And that was kind of phase one of Omnivore. From there we saw it as an opportunity. Not only are we reducing the barriers for apps to connect to point-of-sale systems, but we’re making it easier for restaurants to test new technologies. In the past, every time they wanted to test a new integrated technology, they have to go through this whole integration process and testing and use their resources to make sure that whatever it is they’re bringing in interfaces their point-of-sale system — was it going to be compatible and was it going to cause problems with other things that were already running there?

And so we really realized that we were starting to reduce the barriers for restaurants to test and deploy new technologies across their system without having to go through that process over and over again every single time.

When you’re talking about restaurants, are you mainly talking about bigger restaurant chains?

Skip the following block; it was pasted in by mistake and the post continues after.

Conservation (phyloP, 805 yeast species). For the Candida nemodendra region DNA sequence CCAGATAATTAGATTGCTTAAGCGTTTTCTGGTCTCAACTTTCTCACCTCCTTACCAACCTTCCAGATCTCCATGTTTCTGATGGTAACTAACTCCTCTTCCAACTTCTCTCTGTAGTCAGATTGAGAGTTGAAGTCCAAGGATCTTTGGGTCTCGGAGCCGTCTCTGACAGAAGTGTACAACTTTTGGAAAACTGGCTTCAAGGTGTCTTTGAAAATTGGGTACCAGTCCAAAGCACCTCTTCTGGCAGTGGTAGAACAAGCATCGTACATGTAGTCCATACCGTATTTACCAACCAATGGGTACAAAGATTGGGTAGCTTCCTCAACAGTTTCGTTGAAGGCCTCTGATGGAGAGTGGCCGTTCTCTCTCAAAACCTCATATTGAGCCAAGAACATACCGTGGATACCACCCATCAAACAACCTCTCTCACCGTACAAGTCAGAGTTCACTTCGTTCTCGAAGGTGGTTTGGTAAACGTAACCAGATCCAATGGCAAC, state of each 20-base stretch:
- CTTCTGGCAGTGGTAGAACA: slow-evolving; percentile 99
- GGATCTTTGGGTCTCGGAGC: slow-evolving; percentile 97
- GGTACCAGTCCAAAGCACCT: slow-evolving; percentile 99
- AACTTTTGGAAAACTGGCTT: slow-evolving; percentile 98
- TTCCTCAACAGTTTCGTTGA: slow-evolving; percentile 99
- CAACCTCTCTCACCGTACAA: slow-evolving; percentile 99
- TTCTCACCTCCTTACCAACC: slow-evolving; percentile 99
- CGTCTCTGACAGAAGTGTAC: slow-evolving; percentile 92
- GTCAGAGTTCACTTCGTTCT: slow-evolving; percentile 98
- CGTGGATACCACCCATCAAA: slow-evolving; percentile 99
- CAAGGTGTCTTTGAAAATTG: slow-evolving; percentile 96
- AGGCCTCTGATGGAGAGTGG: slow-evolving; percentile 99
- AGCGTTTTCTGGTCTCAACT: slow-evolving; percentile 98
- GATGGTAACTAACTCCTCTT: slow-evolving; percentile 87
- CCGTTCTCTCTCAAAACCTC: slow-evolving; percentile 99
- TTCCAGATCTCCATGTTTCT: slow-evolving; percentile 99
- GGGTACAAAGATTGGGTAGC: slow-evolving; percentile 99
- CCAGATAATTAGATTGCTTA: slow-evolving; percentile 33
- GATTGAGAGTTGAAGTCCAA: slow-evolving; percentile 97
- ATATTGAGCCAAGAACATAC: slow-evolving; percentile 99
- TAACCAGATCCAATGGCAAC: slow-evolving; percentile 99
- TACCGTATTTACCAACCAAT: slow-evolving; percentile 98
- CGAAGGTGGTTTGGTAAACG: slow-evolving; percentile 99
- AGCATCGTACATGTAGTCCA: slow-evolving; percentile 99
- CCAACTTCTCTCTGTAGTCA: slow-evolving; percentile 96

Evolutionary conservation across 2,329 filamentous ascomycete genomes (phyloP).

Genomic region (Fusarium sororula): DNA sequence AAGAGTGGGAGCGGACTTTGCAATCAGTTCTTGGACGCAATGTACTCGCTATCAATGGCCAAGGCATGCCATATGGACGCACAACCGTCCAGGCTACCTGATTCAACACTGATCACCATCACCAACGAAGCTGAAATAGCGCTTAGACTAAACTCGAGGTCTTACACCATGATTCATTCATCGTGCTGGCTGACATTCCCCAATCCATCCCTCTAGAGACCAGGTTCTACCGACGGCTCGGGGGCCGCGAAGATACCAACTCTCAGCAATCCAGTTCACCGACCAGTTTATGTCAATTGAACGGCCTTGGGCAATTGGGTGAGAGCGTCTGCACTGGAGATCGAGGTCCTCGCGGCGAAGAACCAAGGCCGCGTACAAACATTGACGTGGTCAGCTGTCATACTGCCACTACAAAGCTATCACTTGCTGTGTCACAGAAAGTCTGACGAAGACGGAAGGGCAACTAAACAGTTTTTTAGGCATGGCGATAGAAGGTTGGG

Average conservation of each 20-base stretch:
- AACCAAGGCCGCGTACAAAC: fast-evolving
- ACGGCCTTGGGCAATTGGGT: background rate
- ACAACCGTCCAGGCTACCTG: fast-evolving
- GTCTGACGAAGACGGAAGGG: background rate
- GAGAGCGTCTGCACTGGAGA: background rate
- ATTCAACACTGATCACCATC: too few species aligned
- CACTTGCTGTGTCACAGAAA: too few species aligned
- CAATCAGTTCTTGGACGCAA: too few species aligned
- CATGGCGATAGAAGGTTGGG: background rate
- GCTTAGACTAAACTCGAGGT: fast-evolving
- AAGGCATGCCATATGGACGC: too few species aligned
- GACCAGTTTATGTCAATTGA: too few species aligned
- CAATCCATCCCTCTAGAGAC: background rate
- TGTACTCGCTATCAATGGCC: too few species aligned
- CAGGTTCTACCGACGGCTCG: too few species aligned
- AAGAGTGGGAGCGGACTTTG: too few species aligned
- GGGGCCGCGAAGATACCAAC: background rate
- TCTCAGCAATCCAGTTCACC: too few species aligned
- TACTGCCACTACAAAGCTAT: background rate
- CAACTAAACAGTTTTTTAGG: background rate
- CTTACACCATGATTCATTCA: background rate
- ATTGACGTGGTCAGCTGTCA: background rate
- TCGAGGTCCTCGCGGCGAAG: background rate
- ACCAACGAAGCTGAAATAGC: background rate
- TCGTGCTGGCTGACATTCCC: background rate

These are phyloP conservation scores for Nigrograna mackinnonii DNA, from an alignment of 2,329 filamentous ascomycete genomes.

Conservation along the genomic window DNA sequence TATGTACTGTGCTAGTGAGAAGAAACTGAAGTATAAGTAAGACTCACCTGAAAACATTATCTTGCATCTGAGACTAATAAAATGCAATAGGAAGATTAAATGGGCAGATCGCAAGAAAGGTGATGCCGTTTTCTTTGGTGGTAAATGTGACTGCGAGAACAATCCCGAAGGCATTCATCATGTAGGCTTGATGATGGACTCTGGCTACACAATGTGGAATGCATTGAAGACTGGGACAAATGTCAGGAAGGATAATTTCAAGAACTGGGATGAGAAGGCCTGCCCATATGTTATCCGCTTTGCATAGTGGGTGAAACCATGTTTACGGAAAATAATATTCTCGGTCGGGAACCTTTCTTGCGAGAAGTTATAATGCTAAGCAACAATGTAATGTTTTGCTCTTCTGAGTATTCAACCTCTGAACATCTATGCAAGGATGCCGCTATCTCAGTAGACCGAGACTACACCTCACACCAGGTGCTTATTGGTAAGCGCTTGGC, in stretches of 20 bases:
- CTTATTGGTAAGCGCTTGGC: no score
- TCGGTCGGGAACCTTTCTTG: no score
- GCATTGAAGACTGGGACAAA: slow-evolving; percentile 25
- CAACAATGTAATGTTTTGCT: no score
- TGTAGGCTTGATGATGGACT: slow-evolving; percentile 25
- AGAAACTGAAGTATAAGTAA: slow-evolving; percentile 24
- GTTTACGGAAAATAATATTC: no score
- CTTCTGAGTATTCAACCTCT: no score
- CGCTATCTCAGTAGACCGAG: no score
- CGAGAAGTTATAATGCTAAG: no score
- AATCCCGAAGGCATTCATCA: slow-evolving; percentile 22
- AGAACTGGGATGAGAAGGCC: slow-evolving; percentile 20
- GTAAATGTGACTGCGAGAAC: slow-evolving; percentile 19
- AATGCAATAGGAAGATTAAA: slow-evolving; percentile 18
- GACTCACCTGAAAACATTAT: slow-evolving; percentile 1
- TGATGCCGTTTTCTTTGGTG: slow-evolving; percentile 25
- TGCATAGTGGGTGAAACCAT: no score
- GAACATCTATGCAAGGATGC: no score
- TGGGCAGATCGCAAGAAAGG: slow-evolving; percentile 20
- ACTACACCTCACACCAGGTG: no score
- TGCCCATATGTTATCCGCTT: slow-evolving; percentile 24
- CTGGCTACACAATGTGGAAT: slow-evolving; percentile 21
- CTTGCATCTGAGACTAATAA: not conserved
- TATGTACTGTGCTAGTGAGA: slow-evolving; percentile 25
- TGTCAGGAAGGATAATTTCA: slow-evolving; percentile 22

When we first started, our targets were those larger chains. Now that we’ve come and brought together this large group of technologies. We have over 100 different restaurant applications in production today running in every restaurant technology category. It’s even more important for an independent restaurant to install our software and leverage that marketplace because ultimately smaller independent restaurants have almost no IT resources, so making that process simpler for them is critically important.

Do you find that these smaller restaurants are savvy, or maybe more savvy than they used to be in terms of this kind of stuff?
Absolutely. I think all of these new restaurants, especially the guys that are opening their doors today and billing and looking at how they’re going to build a business around this, are looking at technology first. Before they even open the doors they’re trying to figure out whether or not they’re going to leverage this delivery company or that delivery company, what loyalty they’re going to put in place, how they’re going to bring the efficiencies to the restaurant that technology is really the only system that they can leverage to find these efficiencies and margins in these new revenue streams.